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Trauma Series - Part 1 - Definition of Trauma

I'd like to take you on a journey to learn about trauma and get a broad understanding of the complexity that trauma presents. In this series we'll cover:

- Definition of Trauma

- Symptoms of Trauma

- Types of Trauma

- Trauma is Stored in the Body

- Kids and Trauma

- Treatment for Trauma

Trauma is a deeply troubling or distressing event. This could be a death of a loved one, a car accident, a natural disaster, deployment, neglect, abuse, discrimination, and rape. There are a multitude of other sources of trauma. The DSM-V considers trauma to be actual or threatened death, serious injury, or sexual violence. An important piece is that an individual must have a qualifying component which includes direct exposure, witnessing the traumatic event, or indirect exposure of a family member or close friend. A new criterion was listed for those exposed to repeated outcomes of trauma such as EMTs, doctors, and clinicians that work with the victims

In other words, if you or a relative were a victim of violence, this could be considered trauma. If you heard about someone you didn't know that was a victim of violence, this would not be considered a traumatic event for you.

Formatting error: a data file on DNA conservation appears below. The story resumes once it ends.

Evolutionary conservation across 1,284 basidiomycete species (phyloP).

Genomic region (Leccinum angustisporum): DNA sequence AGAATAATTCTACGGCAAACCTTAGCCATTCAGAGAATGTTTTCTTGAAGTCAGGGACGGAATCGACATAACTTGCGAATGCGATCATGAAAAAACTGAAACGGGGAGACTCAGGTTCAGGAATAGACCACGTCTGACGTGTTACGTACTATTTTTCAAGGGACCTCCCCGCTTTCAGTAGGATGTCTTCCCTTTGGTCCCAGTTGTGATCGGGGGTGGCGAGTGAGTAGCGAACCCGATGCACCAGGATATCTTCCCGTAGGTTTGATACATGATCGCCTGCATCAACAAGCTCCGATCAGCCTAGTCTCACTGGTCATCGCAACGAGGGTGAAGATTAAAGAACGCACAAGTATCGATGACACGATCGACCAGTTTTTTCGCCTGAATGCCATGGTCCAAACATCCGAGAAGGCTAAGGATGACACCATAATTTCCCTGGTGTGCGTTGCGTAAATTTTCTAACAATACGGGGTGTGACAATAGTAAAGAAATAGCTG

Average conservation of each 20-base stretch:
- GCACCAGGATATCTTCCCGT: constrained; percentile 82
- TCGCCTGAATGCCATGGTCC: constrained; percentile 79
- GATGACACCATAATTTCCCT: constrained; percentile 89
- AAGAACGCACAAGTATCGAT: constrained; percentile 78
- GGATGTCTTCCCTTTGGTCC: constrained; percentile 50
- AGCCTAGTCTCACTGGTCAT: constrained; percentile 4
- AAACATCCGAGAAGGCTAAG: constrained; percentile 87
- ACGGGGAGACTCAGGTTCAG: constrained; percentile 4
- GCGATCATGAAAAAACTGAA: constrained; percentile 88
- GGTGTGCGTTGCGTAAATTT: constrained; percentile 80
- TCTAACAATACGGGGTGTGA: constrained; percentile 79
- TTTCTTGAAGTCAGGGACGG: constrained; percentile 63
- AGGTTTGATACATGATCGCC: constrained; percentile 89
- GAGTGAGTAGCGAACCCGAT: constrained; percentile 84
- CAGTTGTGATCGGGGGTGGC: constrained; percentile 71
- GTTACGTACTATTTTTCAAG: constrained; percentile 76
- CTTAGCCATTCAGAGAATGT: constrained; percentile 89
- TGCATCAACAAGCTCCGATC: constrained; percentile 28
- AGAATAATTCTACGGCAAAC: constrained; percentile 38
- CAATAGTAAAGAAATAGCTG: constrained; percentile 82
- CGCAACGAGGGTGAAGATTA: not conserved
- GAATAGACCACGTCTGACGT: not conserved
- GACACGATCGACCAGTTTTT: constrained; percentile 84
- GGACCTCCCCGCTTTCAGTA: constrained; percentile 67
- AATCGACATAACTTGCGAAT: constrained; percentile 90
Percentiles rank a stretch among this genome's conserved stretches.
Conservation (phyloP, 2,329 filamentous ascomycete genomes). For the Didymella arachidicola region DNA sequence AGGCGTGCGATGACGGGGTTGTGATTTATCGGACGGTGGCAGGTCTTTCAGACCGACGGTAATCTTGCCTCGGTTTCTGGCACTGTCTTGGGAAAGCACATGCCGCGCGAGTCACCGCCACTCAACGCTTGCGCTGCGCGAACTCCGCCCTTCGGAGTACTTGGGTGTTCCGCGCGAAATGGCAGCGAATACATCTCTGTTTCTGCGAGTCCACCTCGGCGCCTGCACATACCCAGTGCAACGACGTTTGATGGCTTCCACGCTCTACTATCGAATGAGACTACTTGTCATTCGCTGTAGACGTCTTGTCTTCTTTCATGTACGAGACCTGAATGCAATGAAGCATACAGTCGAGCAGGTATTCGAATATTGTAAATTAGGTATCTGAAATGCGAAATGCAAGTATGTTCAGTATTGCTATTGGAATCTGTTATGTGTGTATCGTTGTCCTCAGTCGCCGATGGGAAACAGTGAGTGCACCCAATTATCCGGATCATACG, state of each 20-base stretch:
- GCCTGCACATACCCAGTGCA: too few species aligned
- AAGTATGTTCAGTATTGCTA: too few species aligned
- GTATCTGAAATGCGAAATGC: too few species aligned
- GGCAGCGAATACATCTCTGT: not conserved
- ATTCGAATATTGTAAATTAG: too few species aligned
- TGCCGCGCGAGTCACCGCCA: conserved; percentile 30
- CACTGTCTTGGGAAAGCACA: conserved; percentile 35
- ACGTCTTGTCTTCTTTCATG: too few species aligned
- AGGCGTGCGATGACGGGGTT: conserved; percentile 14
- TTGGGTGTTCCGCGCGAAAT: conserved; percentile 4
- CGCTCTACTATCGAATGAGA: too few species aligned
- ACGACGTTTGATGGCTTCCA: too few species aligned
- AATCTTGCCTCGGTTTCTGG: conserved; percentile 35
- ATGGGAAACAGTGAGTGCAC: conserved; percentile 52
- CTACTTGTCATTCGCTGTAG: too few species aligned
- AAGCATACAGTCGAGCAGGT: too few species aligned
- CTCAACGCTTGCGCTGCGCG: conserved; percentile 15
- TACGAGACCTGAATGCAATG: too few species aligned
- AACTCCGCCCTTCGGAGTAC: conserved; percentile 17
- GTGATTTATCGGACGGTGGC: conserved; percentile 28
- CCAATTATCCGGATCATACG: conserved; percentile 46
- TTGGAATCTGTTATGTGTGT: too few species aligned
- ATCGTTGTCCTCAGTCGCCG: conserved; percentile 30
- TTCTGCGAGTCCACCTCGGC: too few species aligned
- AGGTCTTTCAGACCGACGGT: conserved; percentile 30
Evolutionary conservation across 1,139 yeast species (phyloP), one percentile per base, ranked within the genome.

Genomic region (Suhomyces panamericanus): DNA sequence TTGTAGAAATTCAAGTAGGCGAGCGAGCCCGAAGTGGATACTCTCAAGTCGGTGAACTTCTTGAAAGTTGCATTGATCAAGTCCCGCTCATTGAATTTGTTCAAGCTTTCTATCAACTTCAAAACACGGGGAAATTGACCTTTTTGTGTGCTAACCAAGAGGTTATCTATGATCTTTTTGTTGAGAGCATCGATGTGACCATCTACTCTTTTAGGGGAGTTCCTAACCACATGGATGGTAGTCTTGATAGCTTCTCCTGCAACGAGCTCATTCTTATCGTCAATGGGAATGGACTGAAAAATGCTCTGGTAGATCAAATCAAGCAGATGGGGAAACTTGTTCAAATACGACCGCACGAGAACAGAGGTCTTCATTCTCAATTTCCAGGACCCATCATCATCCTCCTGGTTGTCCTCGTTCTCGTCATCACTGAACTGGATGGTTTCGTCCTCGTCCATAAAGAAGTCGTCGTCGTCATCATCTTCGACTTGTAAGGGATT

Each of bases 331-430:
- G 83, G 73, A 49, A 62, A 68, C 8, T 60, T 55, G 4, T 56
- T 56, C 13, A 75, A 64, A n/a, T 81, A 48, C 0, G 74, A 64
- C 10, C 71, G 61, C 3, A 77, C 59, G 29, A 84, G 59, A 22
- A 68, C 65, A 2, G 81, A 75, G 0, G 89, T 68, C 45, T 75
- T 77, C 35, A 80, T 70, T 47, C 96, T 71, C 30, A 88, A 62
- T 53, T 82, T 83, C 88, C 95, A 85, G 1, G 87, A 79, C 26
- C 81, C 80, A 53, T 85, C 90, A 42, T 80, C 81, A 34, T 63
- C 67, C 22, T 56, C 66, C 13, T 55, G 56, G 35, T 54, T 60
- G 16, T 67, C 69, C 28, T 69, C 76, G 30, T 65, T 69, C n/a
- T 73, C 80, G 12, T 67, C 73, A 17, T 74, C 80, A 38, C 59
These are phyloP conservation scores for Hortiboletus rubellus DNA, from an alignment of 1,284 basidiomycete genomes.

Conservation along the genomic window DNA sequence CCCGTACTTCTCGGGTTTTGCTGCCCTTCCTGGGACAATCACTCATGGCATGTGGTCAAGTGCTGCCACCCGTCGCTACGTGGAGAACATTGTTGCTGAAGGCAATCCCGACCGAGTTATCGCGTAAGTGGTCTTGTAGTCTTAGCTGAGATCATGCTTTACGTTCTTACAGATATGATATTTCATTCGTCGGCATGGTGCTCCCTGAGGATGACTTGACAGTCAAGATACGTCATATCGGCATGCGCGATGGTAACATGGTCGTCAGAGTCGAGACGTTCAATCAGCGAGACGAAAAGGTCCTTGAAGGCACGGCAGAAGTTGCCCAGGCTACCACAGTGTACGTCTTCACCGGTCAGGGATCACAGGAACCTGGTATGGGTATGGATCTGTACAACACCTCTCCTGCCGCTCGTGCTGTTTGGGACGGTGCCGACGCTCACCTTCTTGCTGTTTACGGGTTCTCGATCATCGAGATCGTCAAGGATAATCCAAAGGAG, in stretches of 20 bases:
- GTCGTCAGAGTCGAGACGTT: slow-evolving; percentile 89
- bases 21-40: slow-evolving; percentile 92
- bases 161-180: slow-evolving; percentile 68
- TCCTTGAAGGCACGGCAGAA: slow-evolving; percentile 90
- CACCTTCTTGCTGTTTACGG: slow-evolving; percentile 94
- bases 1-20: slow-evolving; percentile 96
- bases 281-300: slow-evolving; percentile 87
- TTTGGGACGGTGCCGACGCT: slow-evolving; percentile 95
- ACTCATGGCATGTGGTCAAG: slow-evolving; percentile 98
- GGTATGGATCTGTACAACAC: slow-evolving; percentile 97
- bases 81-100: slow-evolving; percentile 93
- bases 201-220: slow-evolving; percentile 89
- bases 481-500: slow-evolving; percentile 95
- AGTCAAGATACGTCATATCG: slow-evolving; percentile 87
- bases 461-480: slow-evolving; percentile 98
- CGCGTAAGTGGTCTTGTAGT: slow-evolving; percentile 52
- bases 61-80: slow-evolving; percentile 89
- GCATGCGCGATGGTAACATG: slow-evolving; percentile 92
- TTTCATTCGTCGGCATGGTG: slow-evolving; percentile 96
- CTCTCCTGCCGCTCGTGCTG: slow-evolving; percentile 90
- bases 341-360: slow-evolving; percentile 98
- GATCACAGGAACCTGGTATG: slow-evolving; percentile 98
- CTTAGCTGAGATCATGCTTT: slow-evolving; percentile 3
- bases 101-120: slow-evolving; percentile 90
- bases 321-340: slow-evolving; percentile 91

While a job loss, divorce, illness, or other psychosocial stressors don't qualify as a traumatic event, the circumstances and the undertones of the event may qualify.

It's a complex and personal issue. What may be deemed as traumatic to one person, may have little to no effect on another. Each experience is different and the circumstances of the incidents are different. Was this a one-and-done incident? Did the person have support or were they left to fend for themselves? What other factor played into it? Were there other instances of trauma?

Stay tuned for Part 2 - Symptoms of Trauma

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